On Saturday 7th April, in the Syrian City of Douma, a key stronghold for rebels with opposition to the regime of Syrian Dictator Bashar Assad, activists from the Violations Documentation Centre (VDC) reported that the Syrian Air Force had deployed the use of chemical weapons on two occasions, once at 16.00 and another at 19.30. These attacks are believed to have left 40 people killed and over 500 injured according to the Union of Medical Care and Relief Organisations (UOSSM) Douma: What we know . This is not the first time the Assad Regime has used chemical weapons. In February, the Assad regime was believed to have used chlorine gas in Idlib Province, near Saraqib. Most notably, in August 2013, the Assad regime is believed to have deployed sarin gas on rebel forces on Ghouta, near Damascus, with the death toll widely believed to have exceeded 700.
This incident, alongside Russia, a staunch ally of the Assad regime, opting to veto a UN inquiry into the use of chemical weapons in Syria and President Trump’s recent tweet warning that Assad and the Russian President Vladimir Putin that a “Big Price” will be paid, has led to wide expectation that Trump, alongside the U.K. and France, will react with Military Force. However, in my opinion, when taking into account the various political, situational and economic factors, Trump will carry out a prolonged missile strike on Syrian and Iranian Military Assets, similar to the 1998 bombing of Iraq.
To begin with, a missile strike on Syria will serve to distinguish the foreign policy of the Trump Administration from that of the Obama Administration. This is because, in his Sunday 8th April , Trump listed Barack Obama as a figure of blame for this incident, stating that “If President Obama had crossed his stated red line in the sand, the Syrian disaster would have ended a long time ago” Trump blames Putin, Obama for Assad. This is shown by Obama’s inactive foreign policy towards the Assad regime, with President Obama setting out a red line and threatening action against Assad. However, when Assad used chemical weapons in August 2013, Obama was widely seen as having failed to back up his threats of action against Assad, thus emboldening him. Therefore, missile strikes against Assad will serve to highlight to both the American people and indeed to Russia and Syria that the Trump administration will deliver on it’s promises, having warned of a “Big Price” to pay, as well as, in his most recent tweet today, his description of US missiles as “Nice and new and smart”, a comment aimed towards Putin.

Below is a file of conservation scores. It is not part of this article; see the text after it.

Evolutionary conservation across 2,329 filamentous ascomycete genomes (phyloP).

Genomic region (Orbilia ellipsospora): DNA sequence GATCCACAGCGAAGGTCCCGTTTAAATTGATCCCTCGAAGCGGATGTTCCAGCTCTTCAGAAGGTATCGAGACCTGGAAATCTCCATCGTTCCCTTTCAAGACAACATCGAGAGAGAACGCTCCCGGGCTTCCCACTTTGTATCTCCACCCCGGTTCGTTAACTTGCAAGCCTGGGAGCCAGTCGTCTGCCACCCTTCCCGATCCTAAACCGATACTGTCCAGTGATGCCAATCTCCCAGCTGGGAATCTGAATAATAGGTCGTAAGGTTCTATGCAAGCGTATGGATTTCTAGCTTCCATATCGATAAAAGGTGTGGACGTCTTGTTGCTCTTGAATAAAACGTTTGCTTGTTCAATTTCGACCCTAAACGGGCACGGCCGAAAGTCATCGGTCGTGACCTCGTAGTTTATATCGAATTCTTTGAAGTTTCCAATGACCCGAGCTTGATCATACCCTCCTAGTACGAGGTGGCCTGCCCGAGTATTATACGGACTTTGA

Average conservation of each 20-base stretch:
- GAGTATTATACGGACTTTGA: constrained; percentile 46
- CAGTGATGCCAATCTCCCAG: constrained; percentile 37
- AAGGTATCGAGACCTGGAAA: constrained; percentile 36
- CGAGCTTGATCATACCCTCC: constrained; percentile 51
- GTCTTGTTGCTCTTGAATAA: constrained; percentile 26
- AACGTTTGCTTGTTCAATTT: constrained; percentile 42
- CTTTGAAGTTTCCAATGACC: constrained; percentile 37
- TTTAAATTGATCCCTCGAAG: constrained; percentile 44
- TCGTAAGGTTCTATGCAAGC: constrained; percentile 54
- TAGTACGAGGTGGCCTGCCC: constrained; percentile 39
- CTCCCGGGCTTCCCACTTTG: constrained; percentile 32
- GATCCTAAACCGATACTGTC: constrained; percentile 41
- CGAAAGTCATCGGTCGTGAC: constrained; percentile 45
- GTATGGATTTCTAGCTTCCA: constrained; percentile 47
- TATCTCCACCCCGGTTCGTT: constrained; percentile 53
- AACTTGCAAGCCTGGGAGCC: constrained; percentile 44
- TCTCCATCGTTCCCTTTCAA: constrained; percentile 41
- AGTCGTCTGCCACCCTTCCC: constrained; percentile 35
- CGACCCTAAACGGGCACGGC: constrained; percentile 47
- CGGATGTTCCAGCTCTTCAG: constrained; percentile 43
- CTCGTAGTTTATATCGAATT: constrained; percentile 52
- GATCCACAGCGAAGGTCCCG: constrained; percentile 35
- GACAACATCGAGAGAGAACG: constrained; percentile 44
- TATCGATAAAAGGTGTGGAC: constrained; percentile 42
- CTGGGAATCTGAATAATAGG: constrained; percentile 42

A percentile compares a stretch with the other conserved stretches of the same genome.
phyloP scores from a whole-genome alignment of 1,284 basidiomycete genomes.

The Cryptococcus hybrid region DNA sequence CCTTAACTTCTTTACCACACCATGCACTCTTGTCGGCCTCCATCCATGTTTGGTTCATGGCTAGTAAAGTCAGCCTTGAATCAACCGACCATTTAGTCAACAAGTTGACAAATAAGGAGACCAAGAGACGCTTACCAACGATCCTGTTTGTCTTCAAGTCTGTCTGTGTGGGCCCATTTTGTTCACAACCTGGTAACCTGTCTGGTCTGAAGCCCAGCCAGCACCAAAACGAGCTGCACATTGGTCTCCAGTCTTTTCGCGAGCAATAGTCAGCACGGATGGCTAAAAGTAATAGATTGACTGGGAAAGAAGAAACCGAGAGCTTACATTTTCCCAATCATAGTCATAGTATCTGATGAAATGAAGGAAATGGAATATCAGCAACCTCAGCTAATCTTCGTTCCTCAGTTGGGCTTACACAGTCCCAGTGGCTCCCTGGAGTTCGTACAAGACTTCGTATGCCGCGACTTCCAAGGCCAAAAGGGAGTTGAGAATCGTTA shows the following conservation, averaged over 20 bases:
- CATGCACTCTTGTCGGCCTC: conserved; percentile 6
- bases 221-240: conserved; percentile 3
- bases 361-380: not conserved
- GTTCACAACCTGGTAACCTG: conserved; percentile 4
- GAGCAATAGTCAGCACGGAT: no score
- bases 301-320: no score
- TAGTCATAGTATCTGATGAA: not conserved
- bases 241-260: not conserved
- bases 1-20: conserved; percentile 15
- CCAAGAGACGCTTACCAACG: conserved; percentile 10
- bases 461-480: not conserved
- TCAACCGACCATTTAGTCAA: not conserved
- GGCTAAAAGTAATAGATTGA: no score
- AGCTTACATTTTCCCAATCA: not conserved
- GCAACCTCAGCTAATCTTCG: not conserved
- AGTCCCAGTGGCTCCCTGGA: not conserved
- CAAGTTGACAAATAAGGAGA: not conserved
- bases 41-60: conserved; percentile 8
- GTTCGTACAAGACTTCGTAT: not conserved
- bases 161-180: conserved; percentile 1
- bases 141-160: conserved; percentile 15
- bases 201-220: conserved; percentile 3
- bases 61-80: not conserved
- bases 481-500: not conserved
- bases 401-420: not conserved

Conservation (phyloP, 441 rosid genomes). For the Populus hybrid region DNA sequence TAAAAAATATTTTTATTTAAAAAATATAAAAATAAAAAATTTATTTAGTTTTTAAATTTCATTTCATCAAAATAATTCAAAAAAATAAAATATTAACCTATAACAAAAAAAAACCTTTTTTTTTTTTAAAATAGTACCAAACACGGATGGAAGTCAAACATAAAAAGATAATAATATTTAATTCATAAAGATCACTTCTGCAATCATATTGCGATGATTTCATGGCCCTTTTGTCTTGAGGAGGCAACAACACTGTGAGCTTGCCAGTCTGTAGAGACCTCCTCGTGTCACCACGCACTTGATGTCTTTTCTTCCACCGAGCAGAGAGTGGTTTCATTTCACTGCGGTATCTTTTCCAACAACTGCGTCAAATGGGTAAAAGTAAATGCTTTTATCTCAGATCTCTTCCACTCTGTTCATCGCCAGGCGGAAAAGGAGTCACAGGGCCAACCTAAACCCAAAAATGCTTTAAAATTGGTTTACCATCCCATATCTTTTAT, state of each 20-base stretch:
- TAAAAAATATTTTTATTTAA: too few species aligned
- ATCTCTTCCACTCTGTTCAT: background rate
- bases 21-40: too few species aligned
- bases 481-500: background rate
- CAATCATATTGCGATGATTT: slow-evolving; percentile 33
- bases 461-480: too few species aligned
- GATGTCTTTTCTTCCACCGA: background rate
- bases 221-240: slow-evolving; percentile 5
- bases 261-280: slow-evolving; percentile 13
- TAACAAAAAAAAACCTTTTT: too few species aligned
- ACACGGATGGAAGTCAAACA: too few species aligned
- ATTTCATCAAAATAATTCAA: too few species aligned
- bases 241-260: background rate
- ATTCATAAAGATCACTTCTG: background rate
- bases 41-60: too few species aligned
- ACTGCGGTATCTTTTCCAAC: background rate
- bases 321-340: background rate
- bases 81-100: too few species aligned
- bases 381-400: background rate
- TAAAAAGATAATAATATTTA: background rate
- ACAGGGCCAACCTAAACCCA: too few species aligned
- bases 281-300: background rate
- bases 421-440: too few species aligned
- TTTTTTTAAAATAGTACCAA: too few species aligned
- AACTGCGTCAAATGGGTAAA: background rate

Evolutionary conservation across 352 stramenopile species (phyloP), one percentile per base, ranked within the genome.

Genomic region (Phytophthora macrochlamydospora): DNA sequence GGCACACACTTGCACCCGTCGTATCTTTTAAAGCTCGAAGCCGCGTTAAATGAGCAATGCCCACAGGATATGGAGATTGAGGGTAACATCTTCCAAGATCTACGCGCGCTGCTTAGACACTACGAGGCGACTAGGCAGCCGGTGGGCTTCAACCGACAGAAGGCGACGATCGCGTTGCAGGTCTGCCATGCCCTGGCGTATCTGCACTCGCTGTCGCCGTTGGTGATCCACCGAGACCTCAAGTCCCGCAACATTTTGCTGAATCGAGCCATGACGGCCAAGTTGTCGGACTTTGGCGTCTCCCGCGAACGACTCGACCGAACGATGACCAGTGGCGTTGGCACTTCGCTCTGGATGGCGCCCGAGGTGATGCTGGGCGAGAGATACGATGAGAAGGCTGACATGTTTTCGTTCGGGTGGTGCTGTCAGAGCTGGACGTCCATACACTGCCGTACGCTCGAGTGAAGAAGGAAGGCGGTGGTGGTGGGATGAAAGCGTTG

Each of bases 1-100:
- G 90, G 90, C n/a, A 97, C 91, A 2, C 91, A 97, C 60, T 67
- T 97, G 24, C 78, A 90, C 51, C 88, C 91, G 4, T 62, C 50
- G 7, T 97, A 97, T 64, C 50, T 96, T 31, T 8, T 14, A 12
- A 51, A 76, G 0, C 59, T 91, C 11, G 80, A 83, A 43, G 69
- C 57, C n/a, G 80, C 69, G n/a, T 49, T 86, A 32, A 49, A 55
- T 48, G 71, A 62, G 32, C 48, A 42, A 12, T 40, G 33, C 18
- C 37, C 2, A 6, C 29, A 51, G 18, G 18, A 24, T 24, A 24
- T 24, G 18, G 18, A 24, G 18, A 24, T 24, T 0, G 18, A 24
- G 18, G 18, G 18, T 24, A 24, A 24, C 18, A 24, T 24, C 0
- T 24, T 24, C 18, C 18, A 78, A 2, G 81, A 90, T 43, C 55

Furthermore, a missile strike against Syrian assets, such as areas suspect of harbouring chemical weapons, will serve as a firm signal to both Assad and Putin that the United States and the UN will not tolerate the use of chemical weapons or Russia’s aggressive foreign policy. This in regards to both the Crimea and in regards to the Salisbury incident on the 4th March, in which the Kremlin is almost certainly responsible. Therefore, joint American, British and French missile strikes will serve to damage Russia’s main ally in the Middle East, as well as indicate to Putin that it is necessary for him to control Assad. In addition to this, a missile strike on key Syrian assets will also serve to undermine another key ally of Syria: Iran. This is because Iran is widely viewed as a rogue state of the Middle East, backing the terrorist groups Hezbollah and Hamas, alongside continuous support for the Assad regime. This comes despite the Iran nuclear deal, a deal that President Trump has described as “Disastrously flawed” Trump on Nuclear Deal. Therefore, a missile strike will both result in significant damage to a key ally, as well as make it more difficult for Iran to provide support to terrorist groups in the region.
However, I believe that President Trump will stop short of sending ground forces into Syria to topple the Assad regime. This is due to the fact that both the American people and the Western world has become significantly more cautious and hesitant regarding military action in the Middle East following the Iraq War, fearing that mistakes made then will be repeated in Syria. And the process of rebuilding the country after a possible removal of Assad will take time and require significantly more capital. This is something that many Western governments will find difficult to consider, both due to the divisiveness this will cause, alongside the rising national debt levels across Europe and the United States, with the national debt in the United States currently standing at 105% of GDP US: Debt to GDP. Therefore, it is likely that many Western nations will not aid the United States. However, as a joint missile strike will be much less costly and divisive, especially when taking into account the possibility that this will not need parliamentary approval. Is parliamentary approval required ?
Moreover, a ground invasion by the Trump administration could also be damaging among Trump’s swing voters. This refers to voters in the swing states of Michigan, Iowa and Wisconsin, who viewed Trump as an anti-establishment figure and an atypical Republican compared to his Democratic rival, Hillary Clinton, who is seen as being a career politician. Therefore, a ground invasion would be seen as a throw back to the Bush-era, being compared by many to the Iraq War and being largely viewed as establishment behaviour. This would cost him voters in these states, who typically back Democratic candidates, with Michigan being a democratic state since 1988 Electoral Map 1988. Despite this, many of these swing states backed Trump due to his promise to return jobs in the steel industry and in the automotive sector to the United States, but his anti-establishment persona served as a leading attraction to Trump.